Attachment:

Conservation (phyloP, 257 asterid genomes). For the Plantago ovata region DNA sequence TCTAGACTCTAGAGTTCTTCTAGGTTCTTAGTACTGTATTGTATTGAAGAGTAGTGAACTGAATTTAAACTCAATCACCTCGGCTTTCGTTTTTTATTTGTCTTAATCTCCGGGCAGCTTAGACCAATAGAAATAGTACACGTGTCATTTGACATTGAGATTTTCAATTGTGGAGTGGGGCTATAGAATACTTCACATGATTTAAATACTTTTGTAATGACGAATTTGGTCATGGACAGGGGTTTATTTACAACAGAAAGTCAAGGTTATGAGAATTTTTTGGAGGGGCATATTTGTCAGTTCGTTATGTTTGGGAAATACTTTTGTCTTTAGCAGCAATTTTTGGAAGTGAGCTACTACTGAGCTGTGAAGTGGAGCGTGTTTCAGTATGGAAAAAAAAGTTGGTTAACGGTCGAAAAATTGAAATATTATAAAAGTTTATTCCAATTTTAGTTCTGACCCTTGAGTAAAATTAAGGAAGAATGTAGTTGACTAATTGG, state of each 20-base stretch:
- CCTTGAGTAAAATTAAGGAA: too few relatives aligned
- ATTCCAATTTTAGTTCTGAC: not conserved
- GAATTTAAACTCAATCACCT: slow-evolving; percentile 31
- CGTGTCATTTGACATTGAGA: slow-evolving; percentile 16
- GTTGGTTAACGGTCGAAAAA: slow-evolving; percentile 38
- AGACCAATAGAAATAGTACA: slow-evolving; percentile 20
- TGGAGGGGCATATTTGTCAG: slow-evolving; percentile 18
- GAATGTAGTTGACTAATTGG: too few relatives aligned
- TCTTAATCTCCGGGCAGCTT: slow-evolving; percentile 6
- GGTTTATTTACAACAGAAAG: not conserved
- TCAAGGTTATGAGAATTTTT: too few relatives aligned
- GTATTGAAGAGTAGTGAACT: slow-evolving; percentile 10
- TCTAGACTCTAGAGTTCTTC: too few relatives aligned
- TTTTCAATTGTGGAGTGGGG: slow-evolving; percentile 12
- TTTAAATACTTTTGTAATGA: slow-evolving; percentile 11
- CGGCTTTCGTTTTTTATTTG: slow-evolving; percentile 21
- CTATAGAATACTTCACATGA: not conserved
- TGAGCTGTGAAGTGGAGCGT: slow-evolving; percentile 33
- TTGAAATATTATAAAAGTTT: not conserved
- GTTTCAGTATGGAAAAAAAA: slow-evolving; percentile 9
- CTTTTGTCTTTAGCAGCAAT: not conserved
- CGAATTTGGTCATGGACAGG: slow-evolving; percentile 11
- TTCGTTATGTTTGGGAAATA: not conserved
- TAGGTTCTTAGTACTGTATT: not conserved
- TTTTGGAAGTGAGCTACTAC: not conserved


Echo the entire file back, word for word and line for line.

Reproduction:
Conservation (phyloP, 257 asterid genomes). For the Plantago ovata region DNA sequence TCTAGACTCTAGAGTTCTTCTAGGTTCTTAGTACTGTATTGTATTGAAGAGTAGTGAACTGAATTTAAACTCAATCACCTCGGCTTTCGTTTTTTATTTGTCTTAATCTCCGGGCAGCTTAGACCAATAGAAATAGTACACGTGTCATTTGACATTGAGATTTTCAATTGTGGAGTGGGGCTATAGAATACTTCACATGATTTAAATACTTTTGTAATGACGAATTTGGTCATGGACAGGGGTTTATTTACAACAGAAAGTCAAGGTTATGAGAATTTTTTGGAGGGGCATATTTGTCAGTTCGTTATGTTTGGGAAATACTTTTGTCTTTAGCAGCAATTTTTGGAAGTGAGCTACTACTGAGCTGTGAAGTGGAGCGTGTTTCAGTATGGAAAAAAAAGTTGGTTAACGGTCGAAAAATTGAAATATTATAAAAGTTTATTCCAATTTTAGTTCTGACCCTTGAGTAAAATTAAGGAAGAATGTAGTTGACTAATTGG, state of each 20-base stretch:
- CCTTGAGTAAAATTAAGGAA: too few relatives aligned
- ATTCCAATTTTAGTTCTGAC: not conserved
- GAATTTAAACTCAATCACCT: slow-evolving; percentile 31
- CGTGTCATTTGACATTGAGA: slow-evolving; percentile 16
- GTTGGTTAACGGTCGAAAAA: slow-evolving; percentile 38
- AGACCAATAGAAATAGTACA: slow-evolving; percentile 20
- TGGAGGGGCATATTTGTCAG: slow-evolving; percentile 18
- GAATGTAGTTGACTAATTGG: too few relatives aligned
- TCTTAATCTCCGGGCAGCTT: slow-evolving; percentile 6
- GGTTTATTTACAACAGAAAG: not conserved
- TCAAGGTTATGAGAATTTTT: too few relatives aligned
- GTATTGAAGAGTAGTGAACT: slow-evolving; percentile 10
- TCTAGACTCTAGAGTTCTTC: too few relatives aligned
- TTTTCAATTGTGGAGTGGGG: slow-evolving; percentile 12
- TTTAAATACTTTTGTAATGA: slow-evolving; percentile 11
- CGGCTTTCGTTTTTTATTTG: slow-evolving; percentile 21
- CTATAGAATACTTCACATGA: not conserved
- TGAGCTGTGAAGTGGAGCGT: slow-evolving; percentile 33
- TTGAAATATTATAAAAGTTT: not conserved
- GTTTCAGTATGGAAAAAAAA: slow-evolving; percentile 9
- CTTTTGTCTTTAGCAGCAAT: not conserved
- CGAATTTGGTCATGGACAGG: slow-evolving; percentile 11
- TTCGTTATGTTTGGGAAATA: not conserved
- TAGGTTCTTAGTACTGTATT: not conserved
- TTTTGGAAGTGAGCTACTAC: not conserved